|[10 earlier articles]|
|Re: register variables in C. email@example.com (1992-05-01)|
|Re: register variables in C. firstname.lastname@example.org (1992-05-01)|
|Re: register variables in C. email@example.com (1992-05-02)|
|Re: register variables in C. firstname.lastname@example.org (1992-05-04)|
|Re: register variables in C. email@example.com (1992-05-04)|
|Re: register variables in C. firstname.lastname@example.org (1992-05-04)|
|Re: register variables in C. email@example.com (1992-05-06)|
|From:||firstname.lastname@example.org (Cliff Click)|
|Keywords:||C, registers, optimize|
|Date:||Wed, 6 May 1992 16:48:35 GMT|
Gregory Bond <email@example.com> said:
> firstname.lastname@example.org (Gene Ressler) said:
> > In this context, it seems more appropriate to have programmers tag uses
> > of variables rather than declarations.
> The problem with this (inherent in any scheme, including "register", that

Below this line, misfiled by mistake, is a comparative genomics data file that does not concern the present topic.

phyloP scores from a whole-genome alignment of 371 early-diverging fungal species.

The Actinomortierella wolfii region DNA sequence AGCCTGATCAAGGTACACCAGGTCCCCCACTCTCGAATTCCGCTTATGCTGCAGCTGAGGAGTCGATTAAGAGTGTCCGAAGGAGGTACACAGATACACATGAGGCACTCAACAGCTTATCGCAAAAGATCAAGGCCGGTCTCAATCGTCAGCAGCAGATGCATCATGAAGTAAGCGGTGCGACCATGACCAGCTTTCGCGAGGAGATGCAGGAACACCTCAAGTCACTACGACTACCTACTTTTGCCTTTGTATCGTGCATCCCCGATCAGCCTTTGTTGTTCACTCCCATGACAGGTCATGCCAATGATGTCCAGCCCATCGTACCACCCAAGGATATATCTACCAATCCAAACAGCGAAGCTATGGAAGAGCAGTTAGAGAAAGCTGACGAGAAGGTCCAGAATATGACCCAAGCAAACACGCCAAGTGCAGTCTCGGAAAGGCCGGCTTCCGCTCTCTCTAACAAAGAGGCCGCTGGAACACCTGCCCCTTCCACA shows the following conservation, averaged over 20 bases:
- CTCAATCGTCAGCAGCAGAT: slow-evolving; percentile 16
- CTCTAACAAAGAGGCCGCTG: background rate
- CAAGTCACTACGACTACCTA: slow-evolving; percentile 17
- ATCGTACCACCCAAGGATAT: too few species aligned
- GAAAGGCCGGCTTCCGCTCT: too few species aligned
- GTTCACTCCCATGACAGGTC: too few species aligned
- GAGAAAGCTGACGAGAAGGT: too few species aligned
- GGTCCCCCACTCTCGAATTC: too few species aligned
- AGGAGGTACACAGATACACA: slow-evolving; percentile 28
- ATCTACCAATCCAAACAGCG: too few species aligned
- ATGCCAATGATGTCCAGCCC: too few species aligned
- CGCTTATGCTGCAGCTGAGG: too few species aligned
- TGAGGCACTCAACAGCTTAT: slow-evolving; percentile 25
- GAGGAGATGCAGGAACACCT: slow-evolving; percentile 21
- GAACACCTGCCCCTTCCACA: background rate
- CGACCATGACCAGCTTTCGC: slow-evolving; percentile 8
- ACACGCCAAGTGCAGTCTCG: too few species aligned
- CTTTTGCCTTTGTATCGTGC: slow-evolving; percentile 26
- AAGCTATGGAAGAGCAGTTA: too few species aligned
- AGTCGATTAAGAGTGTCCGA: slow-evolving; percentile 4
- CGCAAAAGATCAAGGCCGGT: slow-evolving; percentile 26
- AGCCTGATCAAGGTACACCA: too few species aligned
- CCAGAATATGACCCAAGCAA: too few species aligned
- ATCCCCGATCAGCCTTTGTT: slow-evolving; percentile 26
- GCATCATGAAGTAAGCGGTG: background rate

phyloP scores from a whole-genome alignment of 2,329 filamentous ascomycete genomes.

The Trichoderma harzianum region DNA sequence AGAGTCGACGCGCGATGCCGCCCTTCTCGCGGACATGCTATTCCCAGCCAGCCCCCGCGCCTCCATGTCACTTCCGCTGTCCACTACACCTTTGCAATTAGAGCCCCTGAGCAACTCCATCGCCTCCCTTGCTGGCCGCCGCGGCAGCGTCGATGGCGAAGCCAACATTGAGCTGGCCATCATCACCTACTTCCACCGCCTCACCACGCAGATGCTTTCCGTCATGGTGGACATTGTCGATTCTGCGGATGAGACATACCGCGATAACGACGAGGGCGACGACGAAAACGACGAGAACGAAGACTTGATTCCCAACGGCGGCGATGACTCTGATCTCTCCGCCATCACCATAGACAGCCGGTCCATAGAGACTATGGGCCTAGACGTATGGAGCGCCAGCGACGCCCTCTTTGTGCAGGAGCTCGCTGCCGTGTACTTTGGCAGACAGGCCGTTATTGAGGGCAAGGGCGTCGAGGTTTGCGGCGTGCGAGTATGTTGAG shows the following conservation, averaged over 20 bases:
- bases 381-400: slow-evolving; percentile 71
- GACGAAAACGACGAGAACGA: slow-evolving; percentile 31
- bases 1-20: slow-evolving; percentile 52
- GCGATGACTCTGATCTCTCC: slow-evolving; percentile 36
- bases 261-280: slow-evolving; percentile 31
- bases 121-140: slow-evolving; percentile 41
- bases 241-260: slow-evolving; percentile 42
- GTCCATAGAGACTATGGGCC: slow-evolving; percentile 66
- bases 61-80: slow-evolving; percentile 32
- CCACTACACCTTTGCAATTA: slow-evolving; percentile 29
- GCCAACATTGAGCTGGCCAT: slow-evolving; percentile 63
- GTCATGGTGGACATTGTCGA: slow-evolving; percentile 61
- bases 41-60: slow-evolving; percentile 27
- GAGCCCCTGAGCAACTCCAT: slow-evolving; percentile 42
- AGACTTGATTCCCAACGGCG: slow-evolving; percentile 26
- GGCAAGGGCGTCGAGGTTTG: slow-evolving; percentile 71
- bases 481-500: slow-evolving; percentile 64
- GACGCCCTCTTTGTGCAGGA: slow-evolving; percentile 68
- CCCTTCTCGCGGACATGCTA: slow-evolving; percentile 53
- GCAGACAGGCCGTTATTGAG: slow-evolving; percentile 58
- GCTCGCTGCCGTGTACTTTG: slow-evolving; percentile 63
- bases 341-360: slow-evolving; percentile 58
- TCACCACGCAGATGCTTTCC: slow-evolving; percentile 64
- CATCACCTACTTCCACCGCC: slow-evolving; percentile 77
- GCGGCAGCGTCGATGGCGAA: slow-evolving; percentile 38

> focuses on source language variables) is that the really chunky bits are
> hidden from the programmer (such as common subexpressions, address
> arithmetic etc); such schemes don't help compilers much when making
> decisions about these hidden entities.
With tricky loop restructuring techniques commmonly used in vectorizing or
parallelizing compilers it becomes VERY difficult for the programmer
determine what belongs in a register, and when.
> I'm not really a compiler weenie; what is the current state of the art
> w.r.t. discovering branch possibilities or loop frequencies? Do compilers
> routinely differentiate between "for (i = 1; i < 3; i++)" and "for (i = 1;
> i < 300; i++)" or similar constructs?
Compilers for supercomputers routinely distinguish between such loops
(i.e. the 3 iteration loop being a candidate for unrolling). Also the
live range of variables are often split around loops, so that variables
are kept in registers in the loop, but perhaps in memory outside of the
PC compilers are now doing constant propagation and loop-invariant code
motion, but aren't (that I know of) splitting live ranges up to avoid
loads inside of loops. This could be a big win on machines with few
I'm not familiar with the quality of workstation compilers; I use gcc 2.1
which looks to do about the same as the PC compilers.
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